"Reads like science fiction, complete with suspense, mystery and foolhardy guys in lab coats tipping test tubes of mysterious chemicals into their own mouths."
--NPR: What We're Reading

A fascinating Jazz Age tale of chemistry and detection, poison and murder, The Poisoner's Handbook is a page-turning account of a forgotten era. In early twentieth-century New York, poisons offered an easy path to the perfect crime. Science had no place in the Tammany Hall-controlled coroner's office, and corruption ran rampant. However, with the appointment of chief medical examiner Charles Norris in 1918, the poison game changed forever. Together with toxicologist Alexander Gettler, the duo set the justice system on fire with their trailblazing scientific detective work, triumphing over seemingly unbeatable odds to become the pioneers of forensic chemistry and the gatekeepers of justice.

In 2014, PBS's AMERICAN EXPERIENCE released a film based on The Poisoner's Handbook.

Unprepared: America in the Time of Coronavirus

Unprepared: America in the Time of Coronavirus

$28.00
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An essential volume. -E. J. Dionne, Jr. * A damning portrait -Publishers Weekly

With an introduction by Pulitzer Prize-winner Timothy Egan, the riveting, eye-opening first-draft history of the Covid-19 pandemic.

Unprepared is the sweeping history of the Covid-19 pandemic-a raw, primary-source accounting of the epoch--defining event: a virus that first appeared in China in late 2019 and spread rapidly across the globe, killing hundreds of thousands, devastating economies, and changing the modern world forever. A day-by-day chronicle of the response to Covid-19 as it attacked, Unprepared gathers a range of public statements from President Trump and his administration, elected officials such as New York Governor Andrew Cuomo to Atlanta Mayor Keisha Lance Bottoms, leading journalists and scientists, and organizations from National Nurses United to the United Food and Commercial Workers union. A haunting portrait of the world scrambling for answers while the number of cases rose alongside the death toll, the book reveals not only our strengths as a people, but also the fault lines and dysfunction that plague our nation in the new millennium.

Unprepared is an illuminating artifact for today and for future generations, an astonishing document of history being made, and a multifaceted narrative that drops the reader directly into the real-time experience of confusion, drama, and fear that defines the outbreak of Covid-19.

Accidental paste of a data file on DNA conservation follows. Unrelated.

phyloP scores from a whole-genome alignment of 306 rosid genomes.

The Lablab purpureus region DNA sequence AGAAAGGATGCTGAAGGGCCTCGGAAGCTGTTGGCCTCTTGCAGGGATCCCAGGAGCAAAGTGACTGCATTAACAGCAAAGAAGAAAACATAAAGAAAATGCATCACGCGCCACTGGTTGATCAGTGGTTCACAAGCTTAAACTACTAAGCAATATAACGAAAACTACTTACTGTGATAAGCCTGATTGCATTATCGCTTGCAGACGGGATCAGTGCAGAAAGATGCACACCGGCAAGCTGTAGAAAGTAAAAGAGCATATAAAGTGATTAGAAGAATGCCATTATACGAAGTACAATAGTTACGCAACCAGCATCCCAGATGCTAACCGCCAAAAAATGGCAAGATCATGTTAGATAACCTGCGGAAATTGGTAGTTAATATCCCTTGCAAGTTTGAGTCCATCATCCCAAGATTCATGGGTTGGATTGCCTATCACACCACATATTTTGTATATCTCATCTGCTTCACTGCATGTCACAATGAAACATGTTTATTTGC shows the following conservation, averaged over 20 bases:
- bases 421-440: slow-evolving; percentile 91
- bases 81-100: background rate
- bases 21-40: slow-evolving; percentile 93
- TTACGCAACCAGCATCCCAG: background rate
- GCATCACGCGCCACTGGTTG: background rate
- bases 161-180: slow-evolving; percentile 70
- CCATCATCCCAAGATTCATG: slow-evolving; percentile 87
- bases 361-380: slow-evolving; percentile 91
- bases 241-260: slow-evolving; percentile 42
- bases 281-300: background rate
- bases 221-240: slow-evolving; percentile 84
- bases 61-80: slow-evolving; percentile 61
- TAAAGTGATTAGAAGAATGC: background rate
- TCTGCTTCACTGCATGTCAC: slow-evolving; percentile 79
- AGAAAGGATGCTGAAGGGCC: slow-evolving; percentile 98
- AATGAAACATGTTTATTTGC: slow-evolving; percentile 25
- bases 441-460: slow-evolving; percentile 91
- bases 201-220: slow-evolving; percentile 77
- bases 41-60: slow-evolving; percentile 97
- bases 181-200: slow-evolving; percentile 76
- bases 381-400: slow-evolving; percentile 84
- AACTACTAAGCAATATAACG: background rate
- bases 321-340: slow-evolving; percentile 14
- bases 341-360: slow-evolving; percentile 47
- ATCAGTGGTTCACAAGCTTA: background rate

When Breath Becomes Air

When Breath Becomes Air

$26.00
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#1 NEW YORK TIMES BESTSELLER - PULITZER PRIZE FINALIST - This inspiring, exquisitely observed memoir finds hope and beauty in the face of insurmountable odds as an idealistic young neurosurgeon attempts to answer the question What makes a life worth living?

NAMED ONE OF PASTE'S BEST MEMOIRS OF THE DECADE - NAMED ONE OF THE BEST BOOKS OF THE YEAR BY The New York Times Book Review - People - NPR - The Washington Post - Slate - Harper's Bazaar - Time Out New York - Publishers Weekly - BookPage

Finalist for the PEN Center USA Literary Award in Creative Nonfiction and the Books for a Better Life Award in Inspirational Memoir

At the age of thirty-six, on the verge of completing a decade's worth of training as a neurosurgeon, Paul Kalanithi was diagnosed with stage IV lung cancer. One day he was a doctor treating the dying, and the next he was a patient struggling to live. And just like that, the future he and his wife had imagined evaporated. When Breath Becomes Air chronicles Kalanithi's transformation from a naïve medical student "possessed," as he wrote, "by the question of what, given that all organisms die, makes a virtuous and meaningful life" into a neurosurgeon at Stanford working in the brain, the most critical place for human identity, and finally into a patient and new father confronting his own mortality.

What makes life worth living in the face of death? What do you do when the future, no longer a ladder toward your goals in life, flattens out into a perpetual present? What does it mean to have a child, to nurture a new life as another fades away? These are some of the questions Kalanithi wrestles with in this profoundly moving, exquisitely observed memoir.

Paul Kalanithi died in March 2015, while working on this book, yet his words live on as a guide and a gift to us all. "I began to realize that coming face to face with my own mortality, in a sense, had changed nothing and everything," he wrote. "Seven words from Samuel Beckett began to repeat in my head: 'I can't go on. I'll go on.'" When Breath Becomes Air is an unforgettable, life-affirming reflection on the challenge of facing death and on the relationship between doctor and patient, from a brilliant writer who became both.

WHY WE CAN'T SLEEP

WHY WE CAN'T SLEEP

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A generation-defining exploration of the new midlife crisis facing Gen X women and the unique circumstances that have brought them to this point, Why We Can't Sleep is a lively successor to Passages by Gail Sheehy and The Defining Decade by Meg Jay

When Ada Calhoun found herself in the throes of a midlife crisis, she thought that she had no right to complain. She was married with children and a good career. So why did she feel miserable? And why did it seem that other Generation X women were miserable, too?

Calhoun decided to find some answers. She looked into housing costs, HR trends, credit card debt averages, and divorce data. At every turn, she saw a pattern: sandwiched between the Boomers and the Millennials, Gen X women were facing new problems as they entered middle age, problems that were being largely overlooked.

Speaking with women across America about their experiences as the generation raised to "have it all," Calhoun found that most were exhausted, terrified about money, under-employed, and overwhelmed. Instead of being heard, they were told instead to lean in, take "me-time," or make a chore chart to get their lives and homes in order.

In Why We Can't Sleep, Calhoun opens up the cultural and political contexts of Gen X's predicament and offers solutions for how to pull oneself out of the abyss--and keep the next generation of women from falling in. The result is reassuring, empowering, and essential reading for all middle-aged women, and anyone who hopes to understand them.